Axford not concerned with early dip in velocity

Axford not concerned with early dip in velocity

MILWAUKEE -- Viewing video of his outing yielded no answers for Brewers closer John Axford, who on Friday brushed aside concerns about his diminished velocity in a rough outing against the Rockies two days earlier.

"I did look back at it. Everything looks fine, everything looks normal," Axford said. "Maybe it was just one of those times. Honestly, nothing looks different. Mechanics are the same, arm slot's the same, even going back over the years. Going back to 2011, it's the same leg lift, same separation, same arm path, front and back side. Everything's the same. Same release point."

In other words, there was no mechanical explanation for Axford averaging 92.44 mph with his four-seam fastball while allowing three runs on five hits, including a pair of home runs, and recording two ninth-inning outs Wednesday, turning a 4-3 Brewers deficit into a 7-3 loss.

Compare that to last season, when Axford's four-seamer averaged 96.91 mph, according to In the World Baseball Classic last month, Axford topped out at 98 mph in an outing for Canada against Team USA.

Which begged the question: If it's not mechanical, what else could explain a 4-6 mph drop?

"I really don't know," Axford said. "I can't ask my body. My body doesn't know right now either. When you're a relief pitcher you feel stiffness and soreness on a usual basis, but nothing out of the ordinary.

"Even on [Opening Day], I wasn't throwing 98 mph. I was throwing 94-95, so, [Wednesday] was only a couple miles an hour different from that. It's not anything too different from where I've been before. I know last year my velocity was up a little bit more but at the beginning of the year I think it was maybe more 94-95 mph. As the year progresses, that's where my velocity generally starts coming in. I started hitting those 98s around May."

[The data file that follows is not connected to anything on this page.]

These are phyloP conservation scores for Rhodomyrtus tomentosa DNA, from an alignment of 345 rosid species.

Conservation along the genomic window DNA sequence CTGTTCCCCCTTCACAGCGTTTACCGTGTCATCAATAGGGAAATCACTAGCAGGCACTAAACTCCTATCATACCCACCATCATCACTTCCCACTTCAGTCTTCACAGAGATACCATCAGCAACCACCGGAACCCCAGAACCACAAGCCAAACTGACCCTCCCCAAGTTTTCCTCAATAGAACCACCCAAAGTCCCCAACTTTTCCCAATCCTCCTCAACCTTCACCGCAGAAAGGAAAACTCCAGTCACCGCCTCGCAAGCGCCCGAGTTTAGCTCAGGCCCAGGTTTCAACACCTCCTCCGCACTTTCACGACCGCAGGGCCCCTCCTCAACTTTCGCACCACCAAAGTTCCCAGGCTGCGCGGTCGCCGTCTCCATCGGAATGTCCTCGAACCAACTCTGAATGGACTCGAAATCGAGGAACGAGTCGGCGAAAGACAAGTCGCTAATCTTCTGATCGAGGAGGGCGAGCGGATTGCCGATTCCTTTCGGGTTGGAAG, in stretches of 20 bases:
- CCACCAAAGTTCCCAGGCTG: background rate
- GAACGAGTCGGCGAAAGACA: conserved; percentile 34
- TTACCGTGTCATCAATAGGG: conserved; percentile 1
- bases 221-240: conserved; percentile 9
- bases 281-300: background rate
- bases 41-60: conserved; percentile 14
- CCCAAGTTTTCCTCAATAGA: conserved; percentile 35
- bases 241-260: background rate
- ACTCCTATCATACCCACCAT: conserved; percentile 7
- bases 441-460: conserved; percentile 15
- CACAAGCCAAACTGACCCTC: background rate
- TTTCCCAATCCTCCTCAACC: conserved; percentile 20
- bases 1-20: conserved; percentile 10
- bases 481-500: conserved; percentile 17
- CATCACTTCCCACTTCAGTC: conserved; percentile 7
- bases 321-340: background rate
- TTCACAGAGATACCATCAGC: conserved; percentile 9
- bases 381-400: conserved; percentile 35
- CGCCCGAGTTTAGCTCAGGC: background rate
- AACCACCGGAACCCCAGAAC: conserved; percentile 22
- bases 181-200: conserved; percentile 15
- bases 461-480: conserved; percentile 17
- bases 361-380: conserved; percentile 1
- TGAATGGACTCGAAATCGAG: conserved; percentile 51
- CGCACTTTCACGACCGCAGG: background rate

He wasn't sure if his participation in the Classic played a role. Even in his final Spring Training appearances, Axford said, he saw charts that showed he was throwing 92-95 mph.

"I wasn't worried about it then, because I would give up a hit and then get three outs," he said. "Two days ago, if I get three outs and I'm throwing 91-92, it's like, 'Oh, your velocity was down but it looked like it worked out for you.' Maybe then people would say, 'That's what you need to do. You need to throw slower.'

"I feel physically fine, so let's just see what happens."

Manager Ron Roenicke was content to do so.

"If something went on for a lot of outings in a row, I would be concerned about it," Roenicke said. "Right now, we're just starting out. The mental part of this and getting into your rhythm at the start of a season, there's so much that comes up that I don't want to look too far into it."

Adam McCalvy is a reporter for Read his blog, Brew Beat, and follow him on Twitter at @AdamMcCalvy. This story was not subject to the approval of Major League Baseball or its clubs.